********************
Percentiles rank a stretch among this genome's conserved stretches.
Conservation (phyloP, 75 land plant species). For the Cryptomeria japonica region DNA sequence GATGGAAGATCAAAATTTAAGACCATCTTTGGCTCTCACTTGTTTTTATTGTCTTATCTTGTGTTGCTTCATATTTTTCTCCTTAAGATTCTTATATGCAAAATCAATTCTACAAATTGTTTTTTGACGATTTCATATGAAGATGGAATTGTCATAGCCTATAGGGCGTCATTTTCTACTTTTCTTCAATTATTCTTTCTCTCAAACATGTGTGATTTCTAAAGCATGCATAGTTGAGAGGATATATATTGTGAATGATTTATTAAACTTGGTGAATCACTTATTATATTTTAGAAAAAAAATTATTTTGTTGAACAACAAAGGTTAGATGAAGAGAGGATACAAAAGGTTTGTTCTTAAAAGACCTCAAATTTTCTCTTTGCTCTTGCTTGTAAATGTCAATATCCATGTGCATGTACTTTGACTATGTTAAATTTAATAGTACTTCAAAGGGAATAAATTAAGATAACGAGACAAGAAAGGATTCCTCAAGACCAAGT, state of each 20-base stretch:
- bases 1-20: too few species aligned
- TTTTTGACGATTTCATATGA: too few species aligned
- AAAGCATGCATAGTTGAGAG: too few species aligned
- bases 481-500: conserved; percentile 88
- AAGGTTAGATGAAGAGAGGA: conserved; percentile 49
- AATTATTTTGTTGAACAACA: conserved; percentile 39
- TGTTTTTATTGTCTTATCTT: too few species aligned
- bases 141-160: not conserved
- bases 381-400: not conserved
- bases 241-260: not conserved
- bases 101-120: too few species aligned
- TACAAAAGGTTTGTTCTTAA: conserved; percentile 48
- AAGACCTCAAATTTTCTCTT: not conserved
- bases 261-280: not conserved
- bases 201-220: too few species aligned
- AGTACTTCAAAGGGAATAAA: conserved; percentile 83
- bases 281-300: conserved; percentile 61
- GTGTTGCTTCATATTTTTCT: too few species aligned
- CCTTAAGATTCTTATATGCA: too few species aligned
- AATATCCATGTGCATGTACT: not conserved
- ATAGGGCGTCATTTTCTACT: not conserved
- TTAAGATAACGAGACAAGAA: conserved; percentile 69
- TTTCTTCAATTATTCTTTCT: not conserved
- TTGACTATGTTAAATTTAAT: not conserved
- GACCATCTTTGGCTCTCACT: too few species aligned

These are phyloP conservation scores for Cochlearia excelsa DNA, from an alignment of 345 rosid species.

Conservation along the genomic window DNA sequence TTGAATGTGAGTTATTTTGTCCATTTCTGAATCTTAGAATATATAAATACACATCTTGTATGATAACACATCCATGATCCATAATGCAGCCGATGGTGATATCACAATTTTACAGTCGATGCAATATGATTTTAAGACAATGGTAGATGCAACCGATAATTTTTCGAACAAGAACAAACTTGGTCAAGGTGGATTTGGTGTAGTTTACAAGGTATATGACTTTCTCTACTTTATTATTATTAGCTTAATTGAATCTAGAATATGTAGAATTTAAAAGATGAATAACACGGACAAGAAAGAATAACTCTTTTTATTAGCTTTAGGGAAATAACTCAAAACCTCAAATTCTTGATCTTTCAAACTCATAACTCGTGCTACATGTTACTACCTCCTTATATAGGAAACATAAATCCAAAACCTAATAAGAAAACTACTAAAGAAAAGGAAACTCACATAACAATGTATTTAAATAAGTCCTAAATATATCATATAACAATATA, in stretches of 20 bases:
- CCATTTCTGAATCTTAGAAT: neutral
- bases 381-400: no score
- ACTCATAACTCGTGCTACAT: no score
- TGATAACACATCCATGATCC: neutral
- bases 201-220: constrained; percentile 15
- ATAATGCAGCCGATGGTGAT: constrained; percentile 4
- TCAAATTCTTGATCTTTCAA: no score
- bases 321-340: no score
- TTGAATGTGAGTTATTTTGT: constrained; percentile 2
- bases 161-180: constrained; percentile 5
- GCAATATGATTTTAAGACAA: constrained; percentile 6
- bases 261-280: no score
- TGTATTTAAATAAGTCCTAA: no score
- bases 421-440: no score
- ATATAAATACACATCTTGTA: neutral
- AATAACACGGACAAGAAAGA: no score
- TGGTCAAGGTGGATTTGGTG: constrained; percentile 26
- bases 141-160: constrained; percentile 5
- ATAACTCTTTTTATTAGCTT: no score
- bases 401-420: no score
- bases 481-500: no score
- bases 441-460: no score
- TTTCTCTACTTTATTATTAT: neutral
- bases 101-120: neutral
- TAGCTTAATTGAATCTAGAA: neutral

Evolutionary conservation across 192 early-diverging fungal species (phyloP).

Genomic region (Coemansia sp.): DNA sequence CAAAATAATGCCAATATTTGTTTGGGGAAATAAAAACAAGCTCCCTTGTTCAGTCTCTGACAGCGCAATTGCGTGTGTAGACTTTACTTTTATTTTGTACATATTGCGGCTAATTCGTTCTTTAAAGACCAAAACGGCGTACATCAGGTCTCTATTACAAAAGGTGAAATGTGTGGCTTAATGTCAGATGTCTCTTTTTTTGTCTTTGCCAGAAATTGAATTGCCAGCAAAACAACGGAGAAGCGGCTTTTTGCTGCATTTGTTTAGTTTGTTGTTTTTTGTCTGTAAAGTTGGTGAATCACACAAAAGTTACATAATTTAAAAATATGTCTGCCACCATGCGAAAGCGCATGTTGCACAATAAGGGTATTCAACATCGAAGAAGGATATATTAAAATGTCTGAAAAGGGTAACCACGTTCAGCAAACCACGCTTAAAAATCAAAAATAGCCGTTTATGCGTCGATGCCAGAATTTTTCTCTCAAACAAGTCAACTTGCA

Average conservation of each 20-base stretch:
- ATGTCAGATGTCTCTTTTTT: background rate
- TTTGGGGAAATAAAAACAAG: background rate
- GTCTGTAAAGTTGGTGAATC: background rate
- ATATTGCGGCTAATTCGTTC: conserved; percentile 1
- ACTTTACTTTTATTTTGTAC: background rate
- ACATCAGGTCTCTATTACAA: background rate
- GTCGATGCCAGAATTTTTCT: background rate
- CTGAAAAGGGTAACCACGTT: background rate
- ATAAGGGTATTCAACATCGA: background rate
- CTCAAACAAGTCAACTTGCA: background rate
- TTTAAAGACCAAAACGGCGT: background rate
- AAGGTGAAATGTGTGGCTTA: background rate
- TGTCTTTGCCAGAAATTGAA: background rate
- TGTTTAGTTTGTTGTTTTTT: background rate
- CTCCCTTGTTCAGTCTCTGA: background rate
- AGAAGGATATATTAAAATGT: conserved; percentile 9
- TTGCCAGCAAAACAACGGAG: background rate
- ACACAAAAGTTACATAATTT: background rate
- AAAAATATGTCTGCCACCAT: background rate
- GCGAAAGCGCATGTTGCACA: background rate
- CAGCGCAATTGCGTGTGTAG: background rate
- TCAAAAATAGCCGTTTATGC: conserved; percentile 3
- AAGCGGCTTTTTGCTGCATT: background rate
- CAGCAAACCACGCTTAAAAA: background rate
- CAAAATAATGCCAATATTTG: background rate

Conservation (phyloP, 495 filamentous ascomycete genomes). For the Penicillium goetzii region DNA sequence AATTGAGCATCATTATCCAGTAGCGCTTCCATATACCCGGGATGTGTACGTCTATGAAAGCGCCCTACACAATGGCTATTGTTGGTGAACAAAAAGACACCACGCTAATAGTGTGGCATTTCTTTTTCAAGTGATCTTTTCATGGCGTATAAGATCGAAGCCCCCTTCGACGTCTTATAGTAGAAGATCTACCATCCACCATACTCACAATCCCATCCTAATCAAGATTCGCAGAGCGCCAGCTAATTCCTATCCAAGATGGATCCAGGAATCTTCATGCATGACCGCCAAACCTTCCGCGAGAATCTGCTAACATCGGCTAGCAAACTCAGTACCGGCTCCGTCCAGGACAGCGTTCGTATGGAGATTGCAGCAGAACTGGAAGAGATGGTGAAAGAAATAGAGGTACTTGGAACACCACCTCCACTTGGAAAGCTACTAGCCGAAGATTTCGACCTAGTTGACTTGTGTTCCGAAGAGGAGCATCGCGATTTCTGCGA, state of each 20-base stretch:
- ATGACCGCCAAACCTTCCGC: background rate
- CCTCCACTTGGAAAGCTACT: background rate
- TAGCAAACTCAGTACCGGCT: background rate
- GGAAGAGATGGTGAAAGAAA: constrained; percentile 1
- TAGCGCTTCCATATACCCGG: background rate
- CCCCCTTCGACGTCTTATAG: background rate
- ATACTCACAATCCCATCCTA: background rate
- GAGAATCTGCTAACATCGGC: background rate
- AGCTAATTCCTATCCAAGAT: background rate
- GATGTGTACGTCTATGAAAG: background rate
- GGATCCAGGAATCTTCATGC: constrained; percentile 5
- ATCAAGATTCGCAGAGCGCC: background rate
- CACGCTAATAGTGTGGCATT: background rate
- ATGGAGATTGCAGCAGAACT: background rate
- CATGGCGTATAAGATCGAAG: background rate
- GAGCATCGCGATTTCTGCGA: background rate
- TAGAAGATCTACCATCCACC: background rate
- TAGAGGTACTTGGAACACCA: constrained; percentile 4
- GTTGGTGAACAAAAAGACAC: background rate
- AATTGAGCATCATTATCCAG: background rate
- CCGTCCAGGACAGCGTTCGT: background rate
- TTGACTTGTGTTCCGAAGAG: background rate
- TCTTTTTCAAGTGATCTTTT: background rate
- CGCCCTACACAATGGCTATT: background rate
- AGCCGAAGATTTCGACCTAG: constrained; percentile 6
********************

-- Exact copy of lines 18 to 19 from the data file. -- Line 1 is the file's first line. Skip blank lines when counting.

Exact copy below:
- AGTACTTCAAAGGGAATAAA: conserved; percentile 83
- bases 281-300: conserved; percentile 61